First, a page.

Now I’m gonna move into some little more heavy duty ball winders, all right this next ball winder is the Stanwood large heavy duty ball winder. And the price on this one is around $50. And it can handle up to a 10 ounce skein of yarn that is two and a half times the size of a regular skein of sock yarn, so that’s a quite a bit of yarn.

This ball winder has a plastic spindle and a skirt unit, it’s got cog wheels made out of nylon and a metal painted frame, as you can see it’s bigger than the previous ball winders that I’ve talked about and it’s also heavier, it weighs three pounds.

You can also see that the gears are exposed and that’s kind of cool if your into the mechanics of how things work, it also has rubber feet on the bottom of the metal frame to protect your table.

The table clamp is metal and attached and has a two and one eighth inch span. Which should fit on most tables or flat surfaces. The spindle has a two inch diameter at the base and it tapers down to one and a half inches at the end. It is five inches long and there are notches at the end where you hook the end of the yarn before you start winding.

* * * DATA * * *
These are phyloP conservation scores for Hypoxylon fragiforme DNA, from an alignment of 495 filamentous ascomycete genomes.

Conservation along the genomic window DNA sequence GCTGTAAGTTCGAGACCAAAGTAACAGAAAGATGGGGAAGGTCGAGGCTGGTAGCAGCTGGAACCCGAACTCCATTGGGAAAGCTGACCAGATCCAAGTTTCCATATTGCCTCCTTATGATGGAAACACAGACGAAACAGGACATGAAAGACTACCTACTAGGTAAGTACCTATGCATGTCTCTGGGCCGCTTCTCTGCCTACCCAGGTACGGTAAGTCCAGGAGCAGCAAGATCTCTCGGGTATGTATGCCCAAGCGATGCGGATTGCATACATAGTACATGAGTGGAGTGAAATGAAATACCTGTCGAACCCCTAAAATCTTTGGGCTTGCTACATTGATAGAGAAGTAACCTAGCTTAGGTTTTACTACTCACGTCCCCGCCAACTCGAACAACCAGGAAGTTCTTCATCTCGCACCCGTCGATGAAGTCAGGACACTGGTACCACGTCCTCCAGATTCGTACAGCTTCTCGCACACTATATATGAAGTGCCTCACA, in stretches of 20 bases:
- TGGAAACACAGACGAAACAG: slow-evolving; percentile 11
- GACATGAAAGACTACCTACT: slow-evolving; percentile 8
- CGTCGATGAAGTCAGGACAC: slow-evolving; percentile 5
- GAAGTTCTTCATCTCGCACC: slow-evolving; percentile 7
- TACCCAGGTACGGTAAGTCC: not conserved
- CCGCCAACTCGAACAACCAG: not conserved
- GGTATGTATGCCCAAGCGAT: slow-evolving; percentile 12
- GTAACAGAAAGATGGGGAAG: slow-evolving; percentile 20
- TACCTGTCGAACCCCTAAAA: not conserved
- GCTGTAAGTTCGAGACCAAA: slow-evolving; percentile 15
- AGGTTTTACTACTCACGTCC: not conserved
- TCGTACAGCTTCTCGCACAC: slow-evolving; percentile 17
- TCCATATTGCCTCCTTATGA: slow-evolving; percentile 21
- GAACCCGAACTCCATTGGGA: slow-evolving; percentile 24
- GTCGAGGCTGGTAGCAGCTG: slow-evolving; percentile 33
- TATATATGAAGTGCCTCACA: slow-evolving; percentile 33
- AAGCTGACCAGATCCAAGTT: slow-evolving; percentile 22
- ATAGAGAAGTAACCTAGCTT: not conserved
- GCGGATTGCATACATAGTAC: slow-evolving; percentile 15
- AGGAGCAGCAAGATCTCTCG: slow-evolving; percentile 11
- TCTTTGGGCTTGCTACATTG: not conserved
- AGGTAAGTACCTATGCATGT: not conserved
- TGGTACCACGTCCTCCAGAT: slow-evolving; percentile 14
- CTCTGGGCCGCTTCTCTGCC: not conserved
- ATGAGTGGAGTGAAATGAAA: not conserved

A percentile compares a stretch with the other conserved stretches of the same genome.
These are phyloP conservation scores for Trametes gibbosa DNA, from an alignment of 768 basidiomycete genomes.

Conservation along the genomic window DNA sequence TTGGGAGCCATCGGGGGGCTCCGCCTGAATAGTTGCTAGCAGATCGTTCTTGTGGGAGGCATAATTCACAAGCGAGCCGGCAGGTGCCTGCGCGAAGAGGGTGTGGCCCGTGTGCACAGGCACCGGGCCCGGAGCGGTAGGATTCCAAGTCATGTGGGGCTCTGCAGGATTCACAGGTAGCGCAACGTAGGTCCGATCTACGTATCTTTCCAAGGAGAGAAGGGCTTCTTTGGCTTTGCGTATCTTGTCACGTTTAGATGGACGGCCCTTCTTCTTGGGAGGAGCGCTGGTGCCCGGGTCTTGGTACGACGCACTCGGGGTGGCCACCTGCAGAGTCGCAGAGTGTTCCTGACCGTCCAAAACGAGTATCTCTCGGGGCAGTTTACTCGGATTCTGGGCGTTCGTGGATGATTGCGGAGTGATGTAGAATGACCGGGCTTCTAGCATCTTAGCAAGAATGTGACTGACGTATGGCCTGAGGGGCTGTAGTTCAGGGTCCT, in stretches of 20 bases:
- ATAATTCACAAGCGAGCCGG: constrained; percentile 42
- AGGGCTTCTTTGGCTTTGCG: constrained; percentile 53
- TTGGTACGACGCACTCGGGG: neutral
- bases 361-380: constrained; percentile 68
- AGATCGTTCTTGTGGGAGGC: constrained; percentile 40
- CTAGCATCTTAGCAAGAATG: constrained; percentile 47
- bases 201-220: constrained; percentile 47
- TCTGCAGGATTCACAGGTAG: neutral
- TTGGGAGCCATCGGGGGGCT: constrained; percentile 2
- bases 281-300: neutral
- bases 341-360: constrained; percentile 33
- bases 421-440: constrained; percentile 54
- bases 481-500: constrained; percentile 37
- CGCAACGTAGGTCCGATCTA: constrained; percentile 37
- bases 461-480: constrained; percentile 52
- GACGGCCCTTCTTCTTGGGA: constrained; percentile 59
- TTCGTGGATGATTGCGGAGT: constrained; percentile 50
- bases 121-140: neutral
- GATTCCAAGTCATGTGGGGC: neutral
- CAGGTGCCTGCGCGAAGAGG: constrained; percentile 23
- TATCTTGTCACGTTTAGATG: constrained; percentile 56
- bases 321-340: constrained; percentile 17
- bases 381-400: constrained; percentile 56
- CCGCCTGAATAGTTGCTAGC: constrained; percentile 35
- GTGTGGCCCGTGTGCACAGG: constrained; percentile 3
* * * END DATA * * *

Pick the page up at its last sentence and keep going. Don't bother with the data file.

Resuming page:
The skirt is six inches in diameter, so this whole spindle unit is all together larger than the previous ball winders that I just talked about.

Now the way this ball winder works is that it has a metal rotating arm which winds the arm around the spindle and the spindle moves slowly in the opposite direction of the rotating arm.

To wind your yarn you insert the end of the yarn through the yarn guide and then through the hole in the rotating arm and then press the yarn into the notches on top of the spindle. Start turning the handle and the arm and spindle will rotate in opposite directions winding the yarn into a little muffin now with this ball winder you’re starting to see some characteristics of higher end models.